Essential oils extraction methods have been used by ancient cultures for thousands of years.
These ancient people found that aromatic essences and oils could be extracted from the plant by a variety of methods.
One of the oldest and crudest forms of essential oils extraction was known as enfleurage. "Enfleurage" in French means 'to saturate with the perfume of flowers'.
This was done by taking raw plant material (stems, foliage, bark, leaves or roots), crushing them and then steeping in olive oil.
For example, with cedar, the bark was stripped from the trunk and branches, soaked with olive oil and wrapped in a wool cloth.
The soaked cloth was then burned. The heat would pull the essential oil out of the bark into the olive oil. The wool cloth was then pressed to extract the essential oil.
Another essential oils extraction method was to place petals in goose or goat fat, and then the essential oil molecules would be pulled into the fat. The oil was then separated from the fat.
This technique was another very primitive form of extraction.
There were many extraction techniques used by ancient cultures. Some of these included:
- Soaking plant parts in boiling water
- Pressing flower petals, roots and leaves into fat ("enfleurage")
- Cold-pressing by grinding and then pressing the rinds of fruit to extract the oils
- Soaking in alcohol
- Steam Distillation by passing steam through the plant material and condensing the steam to separate the oil from the plant.
Essential oils extraction done through goat fat were then placed in ancient Egyptian evaporation dishes for fragrancing chambers associated with sacred rituals and religious rites.
The ancient Arabians were another early culture that developed and refined a process of distillation.
They perfected the extraction of rose oils and rose water, which were popular in the Middle East during the Byzantine Empire (330 A.D. - 1400 A.D.).
Today, how are essences extracted from the plant product? The chosen method depends on the plant itself and the desired end product.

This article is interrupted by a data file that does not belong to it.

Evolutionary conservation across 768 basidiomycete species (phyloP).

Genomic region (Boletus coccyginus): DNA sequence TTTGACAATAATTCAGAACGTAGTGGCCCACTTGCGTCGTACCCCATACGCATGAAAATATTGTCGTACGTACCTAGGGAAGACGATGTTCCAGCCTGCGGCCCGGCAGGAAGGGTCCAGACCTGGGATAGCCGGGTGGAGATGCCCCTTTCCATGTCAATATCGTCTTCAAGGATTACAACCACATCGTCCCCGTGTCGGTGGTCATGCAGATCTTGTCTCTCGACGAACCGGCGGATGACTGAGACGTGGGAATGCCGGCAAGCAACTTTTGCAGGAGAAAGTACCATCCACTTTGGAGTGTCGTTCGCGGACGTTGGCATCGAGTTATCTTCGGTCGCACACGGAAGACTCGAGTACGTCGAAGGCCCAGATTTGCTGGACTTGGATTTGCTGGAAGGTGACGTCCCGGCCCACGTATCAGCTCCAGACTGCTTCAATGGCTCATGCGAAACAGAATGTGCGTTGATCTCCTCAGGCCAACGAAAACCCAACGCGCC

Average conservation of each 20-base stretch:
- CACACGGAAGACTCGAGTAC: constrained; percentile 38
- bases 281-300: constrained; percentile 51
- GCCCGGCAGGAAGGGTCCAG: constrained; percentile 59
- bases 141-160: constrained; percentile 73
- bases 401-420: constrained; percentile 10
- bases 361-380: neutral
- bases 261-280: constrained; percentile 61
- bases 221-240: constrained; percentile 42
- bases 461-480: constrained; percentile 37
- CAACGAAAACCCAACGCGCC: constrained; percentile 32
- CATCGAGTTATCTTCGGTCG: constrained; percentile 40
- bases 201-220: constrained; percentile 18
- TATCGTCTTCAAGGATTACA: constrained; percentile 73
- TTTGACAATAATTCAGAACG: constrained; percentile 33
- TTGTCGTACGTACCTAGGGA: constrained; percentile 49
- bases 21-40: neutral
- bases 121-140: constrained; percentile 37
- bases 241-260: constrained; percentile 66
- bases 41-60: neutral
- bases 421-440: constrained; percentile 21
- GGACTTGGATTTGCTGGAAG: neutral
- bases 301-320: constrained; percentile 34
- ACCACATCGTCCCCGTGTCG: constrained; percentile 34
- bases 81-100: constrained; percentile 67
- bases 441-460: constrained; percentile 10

Modern methods of extraction:
- Steam Distillation is the most common method used today. This method is believed to be the process that retains the aromatic healing properties the most.
- Cold-pressing is done by grinding and chopping the rinds of fruit and then pressing them. The oils then separate from this watery mixture over time. The drawback to cold-pressing is that it has a short shelf life of approximately six months.
- Maceration is done by "infusing" vegetable oils with plants. The plants soak in the oil, are then heated and strained. The infused oils are most commonly used for massage and cooking, such as infused olive oils.
- Solvent Extraction is used in combination with distillation. The plant material is combined with a hydrocarbon solvent that dissolves the essential oil. It is then filtered and put through a distillation process that concentrates the oil to produce a resin (wax). The remaining substance is a combination of essential oil and wax and is called "concrete".
The oil is then extracted by using pure alcohol. The alcohol evaporates leaving the oil behind. The drawback to this method is that the solvents leave residue behind that could cause problems to the immune system if used therapeutically.
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